Monday, October 02, 2006

Mets vs. Dodgers

Reasons the Dodgers will win:
1. Faith. They believe in themselves after a season of comebacks, both in the standings and on some individual magical nights. Just the right veteran core -- Nomar Garciaparra, Jeff Kent, Rafael Furcal, Kenny Lofton -- to show the way.

2. The Big Three. We've already seen what Derek Lowe, Brad Penny and Greg Maddux can weave when they're on. That 16-1 spree into August? What's a hot week compared to that?

3. It's their town. They'll just hire the better scriptwriters. And if they don't like the ending, they'll get new ones.

Achilles' heel: Playing from behind. They aren't equipped for it, never mind the occasional miracle. Like that seven-homer comeback against the Padres -- at that point, that breakout represented 5.3 percent of their season total! Six-inning motto: Ahead or dead.

Key showdowns:

1. Russell Martin vs. Jose Reyes. The rookie catcher has the footwork and arm to rein in running games, throwing out about a third of those who have tested him. Nothing will change momentum as much as an early rub-out of Reyes.

2. Joe Beimel vs. Carlos Delgado. He's brash, throws hard and is convinced no lefty hitter can get around on him. He'll get the chance to show it.

Darkhorse: Julio Lugo. He's become a bit player in La-La Land, which thrills him to no end. But the former Devil Rays shortstop can bring both speed and pop off the bench, and the spotlight will find him with Grady Little's penchant for managing 20-man games.

Reasons the Mets will win: 1. Power. The Flushing Lumber Company has three boppers who collected more homers than L.A.'s biggest stick. The Dodgers will be huffing and puffing to manufacture runs, and the Mets will ruin all the work with one big swing.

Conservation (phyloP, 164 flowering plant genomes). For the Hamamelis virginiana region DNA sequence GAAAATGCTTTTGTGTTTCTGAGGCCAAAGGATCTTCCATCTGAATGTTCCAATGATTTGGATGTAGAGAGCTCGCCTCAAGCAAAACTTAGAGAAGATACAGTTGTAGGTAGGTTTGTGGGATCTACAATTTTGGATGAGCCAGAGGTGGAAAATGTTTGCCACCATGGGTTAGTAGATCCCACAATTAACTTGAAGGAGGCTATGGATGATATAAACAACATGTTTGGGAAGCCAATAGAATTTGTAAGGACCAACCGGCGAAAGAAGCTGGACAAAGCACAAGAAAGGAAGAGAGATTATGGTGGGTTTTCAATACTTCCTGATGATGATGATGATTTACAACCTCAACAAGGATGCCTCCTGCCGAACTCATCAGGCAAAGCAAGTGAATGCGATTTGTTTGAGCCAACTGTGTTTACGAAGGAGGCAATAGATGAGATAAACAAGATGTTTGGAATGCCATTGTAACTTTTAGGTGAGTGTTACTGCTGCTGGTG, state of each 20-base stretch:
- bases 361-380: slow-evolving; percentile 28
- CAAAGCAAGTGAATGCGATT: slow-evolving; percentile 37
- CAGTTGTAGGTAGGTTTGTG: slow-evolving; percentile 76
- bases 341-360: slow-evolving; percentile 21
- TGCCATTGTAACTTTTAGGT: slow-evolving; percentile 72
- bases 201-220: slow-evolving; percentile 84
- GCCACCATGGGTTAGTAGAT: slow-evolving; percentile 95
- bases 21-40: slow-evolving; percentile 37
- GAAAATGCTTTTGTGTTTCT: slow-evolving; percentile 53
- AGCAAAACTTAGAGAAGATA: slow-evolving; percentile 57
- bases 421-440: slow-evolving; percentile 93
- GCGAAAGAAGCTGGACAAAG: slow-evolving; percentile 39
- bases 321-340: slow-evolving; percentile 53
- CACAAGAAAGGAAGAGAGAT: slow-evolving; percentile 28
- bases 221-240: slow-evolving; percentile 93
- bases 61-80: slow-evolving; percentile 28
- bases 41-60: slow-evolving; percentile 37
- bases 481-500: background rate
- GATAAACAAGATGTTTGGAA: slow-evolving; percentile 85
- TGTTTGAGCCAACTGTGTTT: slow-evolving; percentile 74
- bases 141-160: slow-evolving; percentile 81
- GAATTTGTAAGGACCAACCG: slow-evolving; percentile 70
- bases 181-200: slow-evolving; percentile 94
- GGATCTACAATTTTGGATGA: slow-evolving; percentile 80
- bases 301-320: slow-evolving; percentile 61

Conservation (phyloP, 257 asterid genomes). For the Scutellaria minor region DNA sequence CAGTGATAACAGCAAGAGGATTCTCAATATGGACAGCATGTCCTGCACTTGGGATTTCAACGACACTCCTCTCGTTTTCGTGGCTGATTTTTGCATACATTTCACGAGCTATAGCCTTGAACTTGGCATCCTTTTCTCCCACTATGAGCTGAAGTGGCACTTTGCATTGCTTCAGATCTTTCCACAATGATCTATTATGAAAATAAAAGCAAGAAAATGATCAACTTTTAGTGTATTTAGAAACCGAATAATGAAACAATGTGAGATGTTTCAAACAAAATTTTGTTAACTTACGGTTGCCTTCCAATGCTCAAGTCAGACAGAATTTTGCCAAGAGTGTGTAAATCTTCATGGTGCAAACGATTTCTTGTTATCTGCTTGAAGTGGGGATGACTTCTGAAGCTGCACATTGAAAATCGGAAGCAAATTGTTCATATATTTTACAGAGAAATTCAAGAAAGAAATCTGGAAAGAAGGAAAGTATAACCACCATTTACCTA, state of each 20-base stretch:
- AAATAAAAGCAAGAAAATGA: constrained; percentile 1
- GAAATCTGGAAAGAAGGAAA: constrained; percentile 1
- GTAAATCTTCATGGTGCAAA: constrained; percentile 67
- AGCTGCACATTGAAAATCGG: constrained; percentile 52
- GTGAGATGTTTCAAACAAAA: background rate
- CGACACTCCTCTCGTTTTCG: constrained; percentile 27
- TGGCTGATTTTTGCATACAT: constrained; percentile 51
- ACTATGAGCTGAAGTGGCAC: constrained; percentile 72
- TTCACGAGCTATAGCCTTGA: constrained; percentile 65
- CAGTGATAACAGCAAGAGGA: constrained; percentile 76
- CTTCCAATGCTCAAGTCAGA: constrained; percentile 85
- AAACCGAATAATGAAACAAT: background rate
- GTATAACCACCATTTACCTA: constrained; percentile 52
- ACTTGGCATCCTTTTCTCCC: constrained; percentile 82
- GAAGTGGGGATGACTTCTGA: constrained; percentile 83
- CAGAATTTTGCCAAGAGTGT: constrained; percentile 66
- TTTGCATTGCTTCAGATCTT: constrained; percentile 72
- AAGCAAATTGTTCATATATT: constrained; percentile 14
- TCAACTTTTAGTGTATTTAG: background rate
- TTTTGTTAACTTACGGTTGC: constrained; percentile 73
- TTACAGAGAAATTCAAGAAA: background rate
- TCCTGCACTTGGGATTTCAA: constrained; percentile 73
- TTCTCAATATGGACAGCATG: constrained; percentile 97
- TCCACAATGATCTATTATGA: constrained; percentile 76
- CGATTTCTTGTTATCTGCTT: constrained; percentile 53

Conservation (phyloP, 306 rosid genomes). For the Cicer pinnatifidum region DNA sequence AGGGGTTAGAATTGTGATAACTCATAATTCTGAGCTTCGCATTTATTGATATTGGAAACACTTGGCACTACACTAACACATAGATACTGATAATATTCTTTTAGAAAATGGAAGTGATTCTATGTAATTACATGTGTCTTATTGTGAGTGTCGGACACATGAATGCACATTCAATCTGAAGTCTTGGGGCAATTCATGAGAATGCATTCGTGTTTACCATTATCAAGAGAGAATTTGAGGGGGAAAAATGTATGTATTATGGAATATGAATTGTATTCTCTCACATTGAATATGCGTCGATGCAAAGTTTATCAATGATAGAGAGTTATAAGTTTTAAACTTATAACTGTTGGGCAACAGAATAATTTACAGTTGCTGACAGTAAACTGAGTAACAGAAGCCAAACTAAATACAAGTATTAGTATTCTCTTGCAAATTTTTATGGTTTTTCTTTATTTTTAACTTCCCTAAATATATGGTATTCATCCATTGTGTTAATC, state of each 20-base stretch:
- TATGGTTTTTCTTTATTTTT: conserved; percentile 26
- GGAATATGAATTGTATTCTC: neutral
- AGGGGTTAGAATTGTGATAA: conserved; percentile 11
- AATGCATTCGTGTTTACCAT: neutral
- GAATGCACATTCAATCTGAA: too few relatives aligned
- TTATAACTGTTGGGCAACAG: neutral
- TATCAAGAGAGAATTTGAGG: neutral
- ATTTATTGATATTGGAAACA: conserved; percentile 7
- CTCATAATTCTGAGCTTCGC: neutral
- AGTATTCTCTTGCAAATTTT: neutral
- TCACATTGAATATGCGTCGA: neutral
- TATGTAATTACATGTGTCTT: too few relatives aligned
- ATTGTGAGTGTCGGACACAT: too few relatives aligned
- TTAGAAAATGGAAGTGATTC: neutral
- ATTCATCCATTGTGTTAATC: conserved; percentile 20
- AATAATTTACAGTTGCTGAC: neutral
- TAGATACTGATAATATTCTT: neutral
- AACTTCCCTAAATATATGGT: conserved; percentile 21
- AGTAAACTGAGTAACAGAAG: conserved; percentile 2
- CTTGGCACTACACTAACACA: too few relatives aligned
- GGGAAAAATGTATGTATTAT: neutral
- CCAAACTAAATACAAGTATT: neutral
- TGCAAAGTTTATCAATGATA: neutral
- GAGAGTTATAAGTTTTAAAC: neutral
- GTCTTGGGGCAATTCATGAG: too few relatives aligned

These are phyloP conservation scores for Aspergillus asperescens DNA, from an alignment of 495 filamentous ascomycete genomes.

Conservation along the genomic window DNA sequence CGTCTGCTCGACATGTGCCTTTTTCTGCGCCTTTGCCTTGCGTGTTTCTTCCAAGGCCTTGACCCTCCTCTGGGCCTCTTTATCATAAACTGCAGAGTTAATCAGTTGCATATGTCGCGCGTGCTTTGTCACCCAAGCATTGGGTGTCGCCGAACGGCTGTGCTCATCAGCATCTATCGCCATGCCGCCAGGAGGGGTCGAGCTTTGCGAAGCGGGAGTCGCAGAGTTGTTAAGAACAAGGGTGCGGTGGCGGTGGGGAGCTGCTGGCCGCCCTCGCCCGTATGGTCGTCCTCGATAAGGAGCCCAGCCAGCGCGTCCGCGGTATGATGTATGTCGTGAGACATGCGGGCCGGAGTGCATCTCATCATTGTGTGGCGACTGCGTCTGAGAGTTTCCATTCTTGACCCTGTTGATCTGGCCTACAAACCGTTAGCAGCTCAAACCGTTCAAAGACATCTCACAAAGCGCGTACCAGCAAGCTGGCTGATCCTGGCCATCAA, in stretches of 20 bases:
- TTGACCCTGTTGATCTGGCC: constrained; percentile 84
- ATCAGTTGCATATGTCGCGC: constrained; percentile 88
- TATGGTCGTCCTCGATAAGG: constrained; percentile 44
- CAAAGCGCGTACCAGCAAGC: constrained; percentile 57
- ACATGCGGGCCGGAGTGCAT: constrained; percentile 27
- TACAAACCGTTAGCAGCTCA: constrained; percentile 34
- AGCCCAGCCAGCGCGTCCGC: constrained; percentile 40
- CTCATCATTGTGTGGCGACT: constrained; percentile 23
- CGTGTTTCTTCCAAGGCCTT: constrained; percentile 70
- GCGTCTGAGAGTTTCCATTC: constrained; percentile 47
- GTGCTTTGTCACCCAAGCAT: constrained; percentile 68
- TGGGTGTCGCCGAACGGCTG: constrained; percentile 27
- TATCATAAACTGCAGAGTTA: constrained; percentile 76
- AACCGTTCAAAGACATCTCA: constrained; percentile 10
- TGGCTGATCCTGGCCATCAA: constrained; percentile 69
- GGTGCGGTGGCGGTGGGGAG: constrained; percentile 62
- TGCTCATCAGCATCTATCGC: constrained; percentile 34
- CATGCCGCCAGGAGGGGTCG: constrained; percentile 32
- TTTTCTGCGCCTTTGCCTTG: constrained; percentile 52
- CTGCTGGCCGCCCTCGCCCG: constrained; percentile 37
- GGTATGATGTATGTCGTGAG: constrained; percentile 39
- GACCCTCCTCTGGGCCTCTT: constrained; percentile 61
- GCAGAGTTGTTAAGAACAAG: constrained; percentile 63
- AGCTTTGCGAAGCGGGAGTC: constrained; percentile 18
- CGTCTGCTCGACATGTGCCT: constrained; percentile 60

2. Shea Stadium. Between early April and their clincher, only twice did the Mets lose consecutive games at home. The home-field edge (Games 1, 2, 5) is big for them.

3. Preparation. The non-race -- the Mets had a double-digit lead by mid-June -- gave Willie Randolph a chance to plan out everything just the way he wanted. A lot of banged-up guys got to rest up.

Achilles' heel: Has any team ever entered a postseason in direr psychological shape? Regaining the edge isn't part of the new on-demand world. Since the 1998 Yankees became the last team to turn a double-digit division win into a World Series title, 15 runaways have flopped; eight of them didn't even make it out of the Division Series.

And speaking of Achilles' heels -- if Cliff Floyd's takes him back out of the lineup, it will weaken the Mets' biggest advantage, power from the left side.

Key showdowns:

1. Carlos Beltran vs. his reputation. His 2004 postseason is a tough benchmark, and if he feels the need to live up to it, he could spend the series in a funk. He spent all season winning over New York, and it would be unfair for him to feel like he has to start all over again.

2. Billy Wagner vs. Olmedo Saenz. The confrontation is a given, and the Dodgers' prime pinch-hitter rakes lefties at a .386 rate, including five homers in only 57 at-bats. Wagner's postseason resume is poor: His Astros lost all four Division Series, winning a total of only two games, and he personally has a 7.71 ERA in five appearances.

Darkhorse: Endy Chavez. He lost his spot in right to Shawn Green but, with the condition of Floyd's heel again in question, he might have to step into left field and pick up a big slack. Chavez has pulled his weight all season, batting .300 with good extra-base power, and adds the ingredient of speed.

Prediction: Mets in four games.

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